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Thursday, May 26, 2022
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Cross Creeks reopens

Cross Creeks National Wildlife RefugeStewart County, TN – After being closed since the flood, the Cross Creeks National Wildlife Refuge was able to re-open Friday, May 20th at 11:00am. However, some roads and areas are still off limits due to flooding, washing out,  and debris.

The entrances to Cross Creeks are now clear and the refuge is back open for public use.
The entrances to Cross Creeks are now clear and the refuge is back open for public use.

As of Thursday, Cross Creek workers were still not sure if the Refuge could open Friday. Roads had to be scraped and cleaned of mud and debris. Some areas had down trees while others still had flood waters covering them. But with a lot of work and effort, most of the roadways were clear for the Friday re-opening.

Cross Creeks is timing their water release with that of Barkley Lake. As Barkley Lake water levels drop, so can Cross Creeks levels. If Lake Barkley stops dropping, then the Refuge will have to resort to pumps to get the excess water out.

John Lucas fishes for catfish down at Cross Creeks.
John Lucas fishes for catfish down at Cross Creeks.

Reducing the water levels is important because the crop fields are still either flooded or so saturated that it makes planting impossible. The flood has put the farming on Cross Creeks way behind. The corn fields alone should have been planted at the end of April. Everyday the fields go unplanted, reduces the amount of food they will produce.  As it is, it will be impossible for the Refuge to have the normal amount of food on hand for the migrating water fowl.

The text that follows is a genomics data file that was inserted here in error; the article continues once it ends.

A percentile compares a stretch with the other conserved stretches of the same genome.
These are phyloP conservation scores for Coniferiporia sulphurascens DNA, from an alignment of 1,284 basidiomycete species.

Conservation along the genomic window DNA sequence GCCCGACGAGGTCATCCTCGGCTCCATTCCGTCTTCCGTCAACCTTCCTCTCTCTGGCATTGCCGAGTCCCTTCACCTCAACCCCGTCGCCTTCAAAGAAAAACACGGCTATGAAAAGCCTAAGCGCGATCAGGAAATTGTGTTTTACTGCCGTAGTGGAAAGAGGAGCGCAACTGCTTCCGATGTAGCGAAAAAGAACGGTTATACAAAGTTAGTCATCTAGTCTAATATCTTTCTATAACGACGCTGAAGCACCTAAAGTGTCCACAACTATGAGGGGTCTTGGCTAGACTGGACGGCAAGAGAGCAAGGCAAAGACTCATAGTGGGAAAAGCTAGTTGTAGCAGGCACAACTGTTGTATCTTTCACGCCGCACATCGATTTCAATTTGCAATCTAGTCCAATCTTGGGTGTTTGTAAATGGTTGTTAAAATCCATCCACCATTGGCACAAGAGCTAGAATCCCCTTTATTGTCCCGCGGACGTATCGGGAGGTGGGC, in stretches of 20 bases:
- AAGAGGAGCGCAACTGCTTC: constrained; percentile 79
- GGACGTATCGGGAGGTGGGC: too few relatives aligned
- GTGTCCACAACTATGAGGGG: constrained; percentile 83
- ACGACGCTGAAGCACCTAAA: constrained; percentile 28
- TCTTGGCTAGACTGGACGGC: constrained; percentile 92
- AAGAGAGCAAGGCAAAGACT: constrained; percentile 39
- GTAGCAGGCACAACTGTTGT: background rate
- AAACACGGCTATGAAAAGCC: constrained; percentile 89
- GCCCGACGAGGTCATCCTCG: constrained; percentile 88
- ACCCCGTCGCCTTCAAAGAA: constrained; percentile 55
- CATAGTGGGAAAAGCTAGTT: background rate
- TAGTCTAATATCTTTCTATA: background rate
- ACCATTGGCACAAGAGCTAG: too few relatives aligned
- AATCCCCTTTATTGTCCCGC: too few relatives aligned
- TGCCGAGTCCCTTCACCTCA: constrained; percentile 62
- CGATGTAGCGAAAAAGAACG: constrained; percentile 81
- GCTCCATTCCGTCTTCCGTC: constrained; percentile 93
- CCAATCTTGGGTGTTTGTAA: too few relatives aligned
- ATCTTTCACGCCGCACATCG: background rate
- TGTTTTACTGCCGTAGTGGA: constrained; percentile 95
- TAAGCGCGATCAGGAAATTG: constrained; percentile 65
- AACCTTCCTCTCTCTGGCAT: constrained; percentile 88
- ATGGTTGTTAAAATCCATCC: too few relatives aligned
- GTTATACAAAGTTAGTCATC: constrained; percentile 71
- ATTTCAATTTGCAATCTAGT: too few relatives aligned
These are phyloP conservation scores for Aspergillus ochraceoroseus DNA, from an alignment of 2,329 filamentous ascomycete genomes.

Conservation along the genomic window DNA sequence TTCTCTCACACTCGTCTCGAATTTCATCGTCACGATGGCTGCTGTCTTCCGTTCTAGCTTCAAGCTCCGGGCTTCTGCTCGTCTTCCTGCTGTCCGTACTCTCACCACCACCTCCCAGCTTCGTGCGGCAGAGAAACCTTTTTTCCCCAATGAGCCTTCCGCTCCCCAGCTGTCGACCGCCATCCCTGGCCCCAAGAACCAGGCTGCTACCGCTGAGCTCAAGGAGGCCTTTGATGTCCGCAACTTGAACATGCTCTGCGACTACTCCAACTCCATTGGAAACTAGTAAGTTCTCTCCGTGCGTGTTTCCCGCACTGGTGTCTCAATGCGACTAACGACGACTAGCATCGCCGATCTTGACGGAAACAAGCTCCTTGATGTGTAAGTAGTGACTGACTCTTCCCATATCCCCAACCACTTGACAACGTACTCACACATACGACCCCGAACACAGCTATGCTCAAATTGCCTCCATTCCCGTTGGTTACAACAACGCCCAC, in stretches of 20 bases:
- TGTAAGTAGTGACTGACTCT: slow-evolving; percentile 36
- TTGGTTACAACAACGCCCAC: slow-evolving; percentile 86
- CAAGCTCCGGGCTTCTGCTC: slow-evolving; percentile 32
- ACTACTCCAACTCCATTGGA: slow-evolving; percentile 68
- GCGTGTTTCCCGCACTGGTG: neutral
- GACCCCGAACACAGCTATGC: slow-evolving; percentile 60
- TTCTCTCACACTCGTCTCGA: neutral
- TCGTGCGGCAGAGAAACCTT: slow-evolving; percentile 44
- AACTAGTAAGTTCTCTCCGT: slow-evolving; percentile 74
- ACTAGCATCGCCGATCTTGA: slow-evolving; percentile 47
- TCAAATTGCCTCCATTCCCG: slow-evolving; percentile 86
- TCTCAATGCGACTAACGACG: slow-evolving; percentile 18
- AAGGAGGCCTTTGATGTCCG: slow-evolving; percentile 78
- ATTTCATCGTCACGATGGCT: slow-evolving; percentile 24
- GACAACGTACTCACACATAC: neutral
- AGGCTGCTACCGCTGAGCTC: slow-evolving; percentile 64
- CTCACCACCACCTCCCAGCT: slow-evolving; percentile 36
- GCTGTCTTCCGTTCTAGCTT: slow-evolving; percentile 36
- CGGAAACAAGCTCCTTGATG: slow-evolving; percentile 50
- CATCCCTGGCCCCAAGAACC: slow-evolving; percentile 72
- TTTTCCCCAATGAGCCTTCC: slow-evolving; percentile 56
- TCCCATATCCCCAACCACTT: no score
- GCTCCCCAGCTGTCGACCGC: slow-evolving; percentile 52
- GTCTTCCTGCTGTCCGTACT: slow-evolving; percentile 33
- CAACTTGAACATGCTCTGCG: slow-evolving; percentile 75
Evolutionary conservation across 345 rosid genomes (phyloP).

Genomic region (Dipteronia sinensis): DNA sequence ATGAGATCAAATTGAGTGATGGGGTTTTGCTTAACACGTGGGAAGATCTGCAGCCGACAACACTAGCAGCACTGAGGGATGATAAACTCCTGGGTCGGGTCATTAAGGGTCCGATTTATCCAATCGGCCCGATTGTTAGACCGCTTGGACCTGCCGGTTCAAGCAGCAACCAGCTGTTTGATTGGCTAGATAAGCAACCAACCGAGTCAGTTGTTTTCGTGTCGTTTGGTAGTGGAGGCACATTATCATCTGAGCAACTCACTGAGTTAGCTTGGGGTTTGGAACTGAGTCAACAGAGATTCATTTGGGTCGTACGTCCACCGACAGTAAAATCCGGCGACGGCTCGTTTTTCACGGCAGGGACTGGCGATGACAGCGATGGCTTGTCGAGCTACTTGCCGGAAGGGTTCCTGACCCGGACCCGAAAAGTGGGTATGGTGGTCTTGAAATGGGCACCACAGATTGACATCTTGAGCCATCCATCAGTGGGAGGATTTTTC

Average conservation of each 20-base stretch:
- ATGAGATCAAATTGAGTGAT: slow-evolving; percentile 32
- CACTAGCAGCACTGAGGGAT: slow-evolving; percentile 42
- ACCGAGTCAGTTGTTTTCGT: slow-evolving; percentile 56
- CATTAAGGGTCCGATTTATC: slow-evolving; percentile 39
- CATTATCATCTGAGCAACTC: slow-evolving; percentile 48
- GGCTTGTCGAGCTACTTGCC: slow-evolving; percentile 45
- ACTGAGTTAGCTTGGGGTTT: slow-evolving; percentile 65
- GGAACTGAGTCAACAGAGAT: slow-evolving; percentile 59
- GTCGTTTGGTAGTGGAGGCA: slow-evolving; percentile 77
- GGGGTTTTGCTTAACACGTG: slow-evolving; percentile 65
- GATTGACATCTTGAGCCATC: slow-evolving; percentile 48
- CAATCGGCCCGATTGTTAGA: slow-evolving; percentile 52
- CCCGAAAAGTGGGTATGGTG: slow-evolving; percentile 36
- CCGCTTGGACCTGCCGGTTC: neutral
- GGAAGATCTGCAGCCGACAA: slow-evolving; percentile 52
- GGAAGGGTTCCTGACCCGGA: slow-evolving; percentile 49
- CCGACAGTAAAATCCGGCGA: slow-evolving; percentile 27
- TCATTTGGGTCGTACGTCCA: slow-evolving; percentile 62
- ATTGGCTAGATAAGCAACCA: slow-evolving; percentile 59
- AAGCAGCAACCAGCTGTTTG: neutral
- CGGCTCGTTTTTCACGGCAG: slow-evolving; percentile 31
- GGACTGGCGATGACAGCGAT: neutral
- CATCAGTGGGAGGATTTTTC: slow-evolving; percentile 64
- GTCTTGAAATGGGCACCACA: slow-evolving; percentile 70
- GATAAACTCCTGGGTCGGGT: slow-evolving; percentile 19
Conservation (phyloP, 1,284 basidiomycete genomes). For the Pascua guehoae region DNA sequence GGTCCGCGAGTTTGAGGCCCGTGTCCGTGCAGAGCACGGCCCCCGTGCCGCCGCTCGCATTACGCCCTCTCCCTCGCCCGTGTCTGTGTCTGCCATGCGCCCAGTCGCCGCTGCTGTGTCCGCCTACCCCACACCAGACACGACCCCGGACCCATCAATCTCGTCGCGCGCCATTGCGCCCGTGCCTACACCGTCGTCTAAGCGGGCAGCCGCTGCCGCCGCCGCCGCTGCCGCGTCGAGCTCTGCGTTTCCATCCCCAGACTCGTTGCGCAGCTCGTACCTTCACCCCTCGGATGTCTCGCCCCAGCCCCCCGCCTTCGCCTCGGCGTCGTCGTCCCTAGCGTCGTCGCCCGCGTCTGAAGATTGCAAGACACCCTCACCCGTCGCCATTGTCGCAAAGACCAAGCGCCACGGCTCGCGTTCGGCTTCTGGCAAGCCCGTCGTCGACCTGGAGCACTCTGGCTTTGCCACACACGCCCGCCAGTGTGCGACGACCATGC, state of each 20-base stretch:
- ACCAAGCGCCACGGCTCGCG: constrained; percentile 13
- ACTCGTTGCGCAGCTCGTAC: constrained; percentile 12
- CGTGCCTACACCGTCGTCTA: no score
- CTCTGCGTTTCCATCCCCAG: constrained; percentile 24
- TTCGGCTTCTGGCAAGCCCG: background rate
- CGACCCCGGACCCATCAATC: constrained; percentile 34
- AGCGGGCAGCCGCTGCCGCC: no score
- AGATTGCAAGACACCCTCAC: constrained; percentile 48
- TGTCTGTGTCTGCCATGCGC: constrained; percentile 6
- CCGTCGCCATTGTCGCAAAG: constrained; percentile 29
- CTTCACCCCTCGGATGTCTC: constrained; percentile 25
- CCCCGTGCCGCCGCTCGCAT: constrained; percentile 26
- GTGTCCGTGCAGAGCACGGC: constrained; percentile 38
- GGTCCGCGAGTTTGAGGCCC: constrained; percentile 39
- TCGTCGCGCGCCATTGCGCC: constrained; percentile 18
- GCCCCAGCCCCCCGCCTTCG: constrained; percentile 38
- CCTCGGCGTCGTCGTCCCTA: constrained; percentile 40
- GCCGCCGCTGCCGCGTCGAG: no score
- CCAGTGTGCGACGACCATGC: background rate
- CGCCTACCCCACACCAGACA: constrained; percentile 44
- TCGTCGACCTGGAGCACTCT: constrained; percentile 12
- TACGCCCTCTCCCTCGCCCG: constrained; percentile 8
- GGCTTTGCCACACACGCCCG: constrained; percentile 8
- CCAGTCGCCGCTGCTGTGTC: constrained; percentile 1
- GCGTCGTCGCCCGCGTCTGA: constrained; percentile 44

There were several people fishing and enjoying everything Cross Creeks has to offer it’s visitors. At one of the bridges, I met a man fishing for catfish. “I’m glad it’s back open. I know a lot of folks are glad to be able to come in here to fish and relax.” stated John Lucas.

Garrett Snider has just caught a blue gill down at Cross Creeks.
Garrett Snider has just caught a blue gill down at Cross Creeks.

At another bridge, I ran into Garrett Snider and his father fishing. Within minutes of putting his line in, little Garrett had pulled out a blue gill. Blue gill was not the only fishing biting. I heard from a few fishermen that the crappie were biting well. Others were having good luck with the catfish.

While driving around, I spotted one of the bald eagles that make Cross Creeks their home, perched on a dead tree overlooking one of the flooded fields. He flew off before I could get close enough to get a picture.

So this coming Memorial weekend, if you do not have other plans, you might want to pack up your rod and reel and head on over to Cross Creeks National Wildlife Refuge.

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